Chefs with Issues is a platform for chefs and farmers we love, fired up for causes about which they're passionate. Craig Rogers is the shepherd and owner of Border Spring Farms in Patrick Springs, Virginia, where he raises and sells “Certified Naturally Grown" and "Animal Welfare Approved" lamb and sheep to acclaimed chefs and natural food stores.
It amazing what can happen when national pride rules the day. Republicans and Democrats - who have made disagreement and paralysis into a spectator sport - came together this week to unanimously condemn outsourcing the production of USA Olympic athletes’ uniforms to factories in China. The result was a quick commitment from the manufacturer that all future USA Olympic uniforms will be made right here at home in the U.S. of A.
National pride is a wonderful thing. But it did not save the United States textile industry or furniture industries decades ago. We have seen American manufacturing jobs leave for cheaper pastures and both presidential candidates agree that saving American manufacturing is a priority.
American farmers have been facing the same issues that American textile, furniture and manufacturing industries have. Along with ranchers, shepherds and fishermen, we have watched as cheap imports infiltrate the market and in some cases overwhelm the market. Seldom do we hear this cry of national pride as it pertains to the outsourcing of American farm jobs.
As Chef Jay Pierce of Lucky 32 Southern Kitchen in Greensboro, North Carolina stated in a previous Eatocracy article, “every purchase we make is a political act.” Indeed, each purchase is a vote.
Ideals are easy until you have to pay for them. It is easy to be an advocate for local, sustainable, organic, animal welfare approved, cage-free, pastured-raised, GMO free, bio-dynamic, or a host of other “labels” until you have to open your wallet to pay for them – and that refers to both farmers and consumers. The same is true for supporting “Grown in the U.S.A.”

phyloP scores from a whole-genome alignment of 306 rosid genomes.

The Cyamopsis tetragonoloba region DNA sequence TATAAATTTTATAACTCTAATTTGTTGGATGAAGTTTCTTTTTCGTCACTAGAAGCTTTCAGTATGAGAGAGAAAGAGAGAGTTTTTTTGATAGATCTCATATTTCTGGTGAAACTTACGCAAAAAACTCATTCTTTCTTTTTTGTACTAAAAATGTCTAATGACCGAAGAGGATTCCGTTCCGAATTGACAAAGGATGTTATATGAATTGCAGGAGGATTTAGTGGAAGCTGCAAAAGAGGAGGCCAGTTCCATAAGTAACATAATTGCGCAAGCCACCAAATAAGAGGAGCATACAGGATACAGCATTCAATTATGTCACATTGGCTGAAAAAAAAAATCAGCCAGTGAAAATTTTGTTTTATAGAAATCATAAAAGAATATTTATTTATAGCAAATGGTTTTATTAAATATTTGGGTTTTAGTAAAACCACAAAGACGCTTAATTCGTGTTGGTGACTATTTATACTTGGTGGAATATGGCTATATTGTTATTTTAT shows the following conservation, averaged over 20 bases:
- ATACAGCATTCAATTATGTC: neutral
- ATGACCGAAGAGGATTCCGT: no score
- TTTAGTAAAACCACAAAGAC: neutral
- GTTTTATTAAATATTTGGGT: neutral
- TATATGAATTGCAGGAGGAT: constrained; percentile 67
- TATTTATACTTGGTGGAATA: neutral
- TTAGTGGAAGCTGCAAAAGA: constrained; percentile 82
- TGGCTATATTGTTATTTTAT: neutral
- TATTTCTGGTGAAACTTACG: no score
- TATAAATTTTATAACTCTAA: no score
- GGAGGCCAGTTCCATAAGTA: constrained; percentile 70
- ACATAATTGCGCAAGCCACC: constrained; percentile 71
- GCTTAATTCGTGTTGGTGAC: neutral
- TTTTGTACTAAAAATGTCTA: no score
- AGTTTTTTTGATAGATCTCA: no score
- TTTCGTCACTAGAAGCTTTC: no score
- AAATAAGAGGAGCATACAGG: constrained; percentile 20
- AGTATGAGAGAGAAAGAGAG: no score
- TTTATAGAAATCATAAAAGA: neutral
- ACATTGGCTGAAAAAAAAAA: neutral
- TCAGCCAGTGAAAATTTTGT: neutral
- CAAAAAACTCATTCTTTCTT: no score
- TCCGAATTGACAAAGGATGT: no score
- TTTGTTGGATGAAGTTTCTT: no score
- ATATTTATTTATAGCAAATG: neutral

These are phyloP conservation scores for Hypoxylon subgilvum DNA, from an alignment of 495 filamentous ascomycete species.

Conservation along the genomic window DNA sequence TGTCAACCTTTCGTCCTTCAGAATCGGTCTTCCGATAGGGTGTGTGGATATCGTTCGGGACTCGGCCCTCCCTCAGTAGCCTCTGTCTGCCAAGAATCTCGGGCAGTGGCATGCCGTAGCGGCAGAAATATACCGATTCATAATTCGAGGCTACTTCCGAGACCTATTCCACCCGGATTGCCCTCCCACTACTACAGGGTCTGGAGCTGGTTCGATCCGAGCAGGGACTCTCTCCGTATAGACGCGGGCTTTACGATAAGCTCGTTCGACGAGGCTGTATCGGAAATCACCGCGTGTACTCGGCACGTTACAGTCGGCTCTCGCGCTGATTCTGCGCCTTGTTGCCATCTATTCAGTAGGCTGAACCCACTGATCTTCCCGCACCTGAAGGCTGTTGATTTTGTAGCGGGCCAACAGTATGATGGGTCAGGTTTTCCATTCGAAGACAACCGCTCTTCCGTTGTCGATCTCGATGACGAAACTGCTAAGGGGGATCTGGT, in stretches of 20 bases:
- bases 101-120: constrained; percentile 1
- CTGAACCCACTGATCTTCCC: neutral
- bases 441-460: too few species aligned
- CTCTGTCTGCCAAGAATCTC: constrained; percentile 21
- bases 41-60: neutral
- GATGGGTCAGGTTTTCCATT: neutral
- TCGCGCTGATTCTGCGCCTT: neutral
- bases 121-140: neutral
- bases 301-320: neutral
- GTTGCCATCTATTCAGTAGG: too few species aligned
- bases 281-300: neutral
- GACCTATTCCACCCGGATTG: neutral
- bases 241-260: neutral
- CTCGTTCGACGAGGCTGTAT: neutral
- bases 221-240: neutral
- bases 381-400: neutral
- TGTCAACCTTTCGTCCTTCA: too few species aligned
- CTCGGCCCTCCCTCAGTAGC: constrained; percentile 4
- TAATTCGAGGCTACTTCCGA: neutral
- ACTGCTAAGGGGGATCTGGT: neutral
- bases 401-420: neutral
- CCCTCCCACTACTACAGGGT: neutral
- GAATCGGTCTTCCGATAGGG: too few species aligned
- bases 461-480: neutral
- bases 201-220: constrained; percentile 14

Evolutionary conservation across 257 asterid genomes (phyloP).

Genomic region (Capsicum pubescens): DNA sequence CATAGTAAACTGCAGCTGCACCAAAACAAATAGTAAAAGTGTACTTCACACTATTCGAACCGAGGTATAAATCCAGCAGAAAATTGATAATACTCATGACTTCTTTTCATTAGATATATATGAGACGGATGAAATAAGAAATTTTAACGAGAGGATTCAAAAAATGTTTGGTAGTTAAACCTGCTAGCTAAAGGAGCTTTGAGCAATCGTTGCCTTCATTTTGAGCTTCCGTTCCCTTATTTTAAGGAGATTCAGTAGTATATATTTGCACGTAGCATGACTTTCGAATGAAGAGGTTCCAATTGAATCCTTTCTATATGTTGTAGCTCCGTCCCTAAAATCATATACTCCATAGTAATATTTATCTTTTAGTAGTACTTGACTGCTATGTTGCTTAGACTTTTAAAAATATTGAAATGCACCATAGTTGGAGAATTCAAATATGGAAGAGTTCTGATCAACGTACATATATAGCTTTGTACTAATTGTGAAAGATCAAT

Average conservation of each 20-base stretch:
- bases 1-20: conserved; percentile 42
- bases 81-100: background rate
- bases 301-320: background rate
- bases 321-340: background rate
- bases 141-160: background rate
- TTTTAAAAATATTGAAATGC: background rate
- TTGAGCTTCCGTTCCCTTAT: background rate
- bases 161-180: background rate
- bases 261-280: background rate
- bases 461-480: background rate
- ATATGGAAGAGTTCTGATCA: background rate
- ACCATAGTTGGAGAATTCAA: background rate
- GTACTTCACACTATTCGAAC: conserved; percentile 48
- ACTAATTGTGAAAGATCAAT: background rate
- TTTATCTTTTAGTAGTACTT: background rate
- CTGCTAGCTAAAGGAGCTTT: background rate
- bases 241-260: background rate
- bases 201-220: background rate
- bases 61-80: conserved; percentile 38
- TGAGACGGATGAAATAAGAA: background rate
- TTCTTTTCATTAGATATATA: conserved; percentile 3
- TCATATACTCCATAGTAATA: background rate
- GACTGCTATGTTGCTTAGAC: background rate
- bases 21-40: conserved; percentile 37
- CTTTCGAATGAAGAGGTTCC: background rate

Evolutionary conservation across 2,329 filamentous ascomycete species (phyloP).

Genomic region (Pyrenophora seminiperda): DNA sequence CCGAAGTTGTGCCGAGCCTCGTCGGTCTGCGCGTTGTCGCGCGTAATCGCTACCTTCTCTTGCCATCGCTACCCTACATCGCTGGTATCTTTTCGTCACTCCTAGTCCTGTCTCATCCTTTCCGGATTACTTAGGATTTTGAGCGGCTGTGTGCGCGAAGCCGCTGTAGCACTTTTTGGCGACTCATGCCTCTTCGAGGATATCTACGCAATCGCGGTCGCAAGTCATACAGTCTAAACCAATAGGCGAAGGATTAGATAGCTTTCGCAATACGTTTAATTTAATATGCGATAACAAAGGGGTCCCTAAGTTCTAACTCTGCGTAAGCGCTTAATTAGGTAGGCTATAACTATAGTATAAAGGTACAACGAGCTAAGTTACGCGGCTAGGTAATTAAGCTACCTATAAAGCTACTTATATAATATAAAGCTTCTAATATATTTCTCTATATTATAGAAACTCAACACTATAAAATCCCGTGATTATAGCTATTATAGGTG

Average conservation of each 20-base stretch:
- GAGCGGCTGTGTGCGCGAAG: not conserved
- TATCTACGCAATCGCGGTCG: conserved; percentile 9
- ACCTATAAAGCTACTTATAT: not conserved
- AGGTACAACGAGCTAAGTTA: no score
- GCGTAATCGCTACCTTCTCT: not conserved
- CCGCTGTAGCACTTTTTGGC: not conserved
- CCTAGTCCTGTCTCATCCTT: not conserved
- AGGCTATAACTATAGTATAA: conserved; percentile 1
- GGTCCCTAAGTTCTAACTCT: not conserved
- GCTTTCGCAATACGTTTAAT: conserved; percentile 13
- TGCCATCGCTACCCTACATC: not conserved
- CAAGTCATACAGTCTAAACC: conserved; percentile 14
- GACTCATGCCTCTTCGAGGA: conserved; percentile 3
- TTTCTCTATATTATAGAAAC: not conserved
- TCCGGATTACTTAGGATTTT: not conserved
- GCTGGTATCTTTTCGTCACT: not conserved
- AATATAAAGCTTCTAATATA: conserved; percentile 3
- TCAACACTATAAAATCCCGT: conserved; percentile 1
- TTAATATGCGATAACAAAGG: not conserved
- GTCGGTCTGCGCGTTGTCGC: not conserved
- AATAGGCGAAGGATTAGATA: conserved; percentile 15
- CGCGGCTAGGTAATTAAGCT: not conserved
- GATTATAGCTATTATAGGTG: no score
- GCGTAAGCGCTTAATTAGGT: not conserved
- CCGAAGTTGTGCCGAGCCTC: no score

Americans may be of one voice when it comes to who should make a few hundred USA Olympic athlete uniforms, but where was that chorus when we saw thousands of textile jobs leave the USA? Have the times changed?
American shepherds like me are faced with the reality of Australian lamb that can be slaughtered, processed and shipped 10,000 miles and delivered to a restaurant, cheaper than a live animal is worth in the United States. American shepherds can not compete against the immense number of cheap imported lamb from Australia on price, thus they must do so with quality, freshness, and service. Even so, someone has to pay more for the American lamb. Other US agricultural commodities have similar stories.
Made: In America, a not-for-profit based in Washington D.C. began as an organization devoted to honoring American furniture manufacturers who were being successful in competing against foreign imports. Five years ago they noticed that American farming was following a similar plight to the American furniture industry. On Independence Day in D.C., they honored, for the fourth year, farmers, ranchers, and producers as “National Culinary Treasures” for preserving American farming heritage and having the highest quality to compete with the best the world over.